Why banning abortion is antisemitic and means 'lights out' for 'freedom of religion and freedom from it'

We ought to revive that old-time, pre-Roe, religion according to which an embryo is an embryo, not a person. That’s what I said last week.

Before 1973, the year the US Supreme Court decided Roe, the most opposed to abortion were Catholic dioceses. Other religions were indifferent or in favor of women’s ultimate authority over their bodies.

Indeed, to argue that an embryo is an embryo, not a person – or that a fetus is a fetus, not a person – was to push forward the cause of freedom of religion and freedom from it. Choice covered both.

Analysis by the Southern Baptist Convention found that Roe was consistent with this double-sided liberty. W. Barry Garrett, in 1973 a correspondent of The Baptist Press, said that the ruling was not just tolerable. It advanced “religious liberty, human equality and justice.”

“Does the decision on abortion intrude on the religious life of the people? Answer: No. Religious bodies and religious persons can continue to teach their own particular views to their constituents with all the vigor they desire. People whose conscience forbids abortion are not compelled by law to have abortions.”

He continued:

The reverse is also now true. … Those whose conscience or religious convictions are not violated by abortion may not now be forbidden by a religious law to obtain an abortion if they so choose.

The decision to obtain an abortion or to bring pregnancy to full term can now be a matter of conscience and deliberate choice rather than one compelled by law. Religious liberty, human equality and justice are advanced by the Supreme Court abortion decision.

That’s one pro-Roe religious angle. There’s another.

By coincidence, it was given fresh circulation Wednesday by a Republican member of the House Judiciary Committee during a hearing about the Supreme Court’s imminent decision on Roe.

Here’s Congressman Thomas Massie of Kentucky, who, like the entire House Republican Conference, favors stripping abortion rights:

When I was young, before I learned how babies came about, I thought when they said, 'my main my body, my choice,' they were talking about whatever was inside of the woman was part of her body.
The baby is not the body of the woman that it's inside of.
It's another life. It's not the body of the woman.

To the casual political observer, this seems ordinary. After all, the power of the anti-abortion movement rests of the idea that the “baby” is a life unto itself, completely separate from the life of the mother. Abortion, we are told, is murder on account of a “life” being taken.

Pert near everything about the half-century-long “pro-life” movement presumes, and indeed depends on, two lives being in question. Anti-abortionists believe the law should privilege the “baby’s” life. This sincere religious faith drives the movement for “fetal personhood.”

But what if they are not separate? What if there’s only one life?

What if that, too, were a matter of sincere religious faith?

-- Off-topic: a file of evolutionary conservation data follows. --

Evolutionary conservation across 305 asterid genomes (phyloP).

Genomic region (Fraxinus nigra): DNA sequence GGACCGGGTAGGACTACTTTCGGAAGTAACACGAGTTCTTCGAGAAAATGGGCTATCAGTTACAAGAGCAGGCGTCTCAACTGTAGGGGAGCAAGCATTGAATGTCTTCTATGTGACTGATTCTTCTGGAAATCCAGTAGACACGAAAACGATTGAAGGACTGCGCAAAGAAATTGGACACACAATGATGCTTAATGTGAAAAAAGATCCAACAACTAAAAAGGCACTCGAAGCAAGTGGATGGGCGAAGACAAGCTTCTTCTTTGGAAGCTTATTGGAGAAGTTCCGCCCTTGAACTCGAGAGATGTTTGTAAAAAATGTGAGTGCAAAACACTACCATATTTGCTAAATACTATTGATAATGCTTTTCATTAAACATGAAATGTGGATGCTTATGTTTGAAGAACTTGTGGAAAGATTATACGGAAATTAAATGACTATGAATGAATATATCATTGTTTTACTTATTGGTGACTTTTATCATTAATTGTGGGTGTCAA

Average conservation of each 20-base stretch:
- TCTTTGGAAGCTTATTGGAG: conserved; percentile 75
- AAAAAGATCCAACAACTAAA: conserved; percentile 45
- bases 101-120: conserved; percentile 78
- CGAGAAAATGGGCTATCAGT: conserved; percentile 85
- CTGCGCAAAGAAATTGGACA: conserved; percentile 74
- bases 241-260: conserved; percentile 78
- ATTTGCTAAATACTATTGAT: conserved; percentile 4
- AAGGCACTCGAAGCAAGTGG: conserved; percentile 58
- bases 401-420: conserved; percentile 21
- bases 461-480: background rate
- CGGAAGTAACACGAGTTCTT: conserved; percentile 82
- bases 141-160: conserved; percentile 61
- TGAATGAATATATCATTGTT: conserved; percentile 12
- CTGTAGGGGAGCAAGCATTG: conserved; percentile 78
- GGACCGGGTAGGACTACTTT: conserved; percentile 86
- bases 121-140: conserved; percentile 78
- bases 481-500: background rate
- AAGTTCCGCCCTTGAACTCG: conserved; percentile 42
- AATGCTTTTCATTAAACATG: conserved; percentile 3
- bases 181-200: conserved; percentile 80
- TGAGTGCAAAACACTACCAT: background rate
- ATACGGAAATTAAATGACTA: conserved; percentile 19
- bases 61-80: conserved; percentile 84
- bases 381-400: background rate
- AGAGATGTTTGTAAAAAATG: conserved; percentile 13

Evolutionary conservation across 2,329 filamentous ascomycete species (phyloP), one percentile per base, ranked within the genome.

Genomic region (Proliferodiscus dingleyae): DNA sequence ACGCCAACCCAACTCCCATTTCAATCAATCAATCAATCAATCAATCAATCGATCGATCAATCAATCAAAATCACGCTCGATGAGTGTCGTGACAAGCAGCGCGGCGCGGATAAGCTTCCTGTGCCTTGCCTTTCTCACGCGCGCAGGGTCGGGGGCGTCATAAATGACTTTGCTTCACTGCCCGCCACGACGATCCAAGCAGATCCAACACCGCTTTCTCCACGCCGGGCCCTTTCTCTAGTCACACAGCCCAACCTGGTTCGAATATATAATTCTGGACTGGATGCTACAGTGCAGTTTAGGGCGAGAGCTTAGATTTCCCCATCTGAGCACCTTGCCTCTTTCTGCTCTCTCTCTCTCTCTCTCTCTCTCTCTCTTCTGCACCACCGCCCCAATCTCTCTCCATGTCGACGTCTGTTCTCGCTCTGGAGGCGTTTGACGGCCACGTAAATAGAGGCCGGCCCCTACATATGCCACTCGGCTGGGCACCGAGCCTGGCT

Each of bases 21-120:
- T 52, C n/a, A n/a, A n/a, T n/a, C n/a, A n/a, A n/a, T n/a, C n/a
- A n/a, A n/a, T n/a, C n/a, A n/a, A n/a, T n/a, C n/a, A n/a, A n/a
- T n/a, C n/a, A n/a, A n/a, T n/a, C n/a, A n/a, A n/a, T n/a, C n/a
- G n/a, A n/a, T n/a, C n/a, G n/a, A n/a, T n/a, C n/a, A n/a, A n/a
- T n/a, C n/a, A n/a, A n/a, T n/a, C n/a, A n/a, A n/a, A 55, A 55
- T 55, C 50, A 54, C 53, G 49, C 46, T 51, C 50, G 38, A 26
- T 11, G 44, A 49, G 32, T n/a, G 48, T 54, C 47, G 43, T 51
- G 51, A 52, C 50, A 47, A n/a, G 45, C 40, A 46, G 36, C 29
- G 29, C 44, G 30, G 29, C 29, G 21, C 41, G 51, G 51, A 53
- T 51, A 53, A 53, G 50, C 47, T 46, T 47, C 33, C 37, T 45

Well, there’s no if.

According to Rabbi Karen Kriger Bogard, abortion is not only a matter of a women’s personal autonomy. Access to it is required by Jewish law.

“In the Torah, there's a story about two men fighting,” she told me. “One accidentally pushes a pregnant woman. There’s no other damage. She has a miscarriage. Exodus says the one responsible shall be fined.

“The very next verse talks about a life for a life, an eye for an eye. Clearly there is a distinction between what life is and what life isn't.”

Put another way, if the “baby” were a life, the life of the man who caused the miscarriage would be forfeit. After all, justice calls for “a life for a life, an eye for an eye.” However, “the baby” isn’t a life, according to the Book of Exodus. Therefore, a fine is all that’s required by law.

This is not a fringe Jewish view, Rabbi Bogard told me. Indeed, according to a prominent rabbi commenting in the Torah – or “the law” – “a fetus is considered a part of the pregnant person's body,” Rabbi Bogard said, “which is equivalent to their thigh” (my italics).

There’s more.

“Jewish law distinguishes between when a person is pregnant and when a person is giving birth,” she said. “It says in the Talmud when a person is having trouble giving birth, they should abort the fetus and ‘take it out limb by limb.’ In Jewish law, existing life comes before potential life.

You’re required to put the living before the not-yet living.

“However, if most of the child is born, we don't touch it. We don't trade one life for another. It's explicit in our text about when life starts.”

Again, this isn’t fringe.

This is the consensus across reform, conservative and orthodox Jewry. A truly marginal view comes from “pro-life” ultra-orthodox Jews aligned with the larger white evangelical Protestant community.

Today, in a letter to the editor of the New Haven Register, Cecily Routman, president of the Jewish Pro-Life Foundation, said the Jewish consensus is upside down. “Abortion is prohibited in Judaism,” she said. “It is judged to be the unwarranted taking of a life within a life.”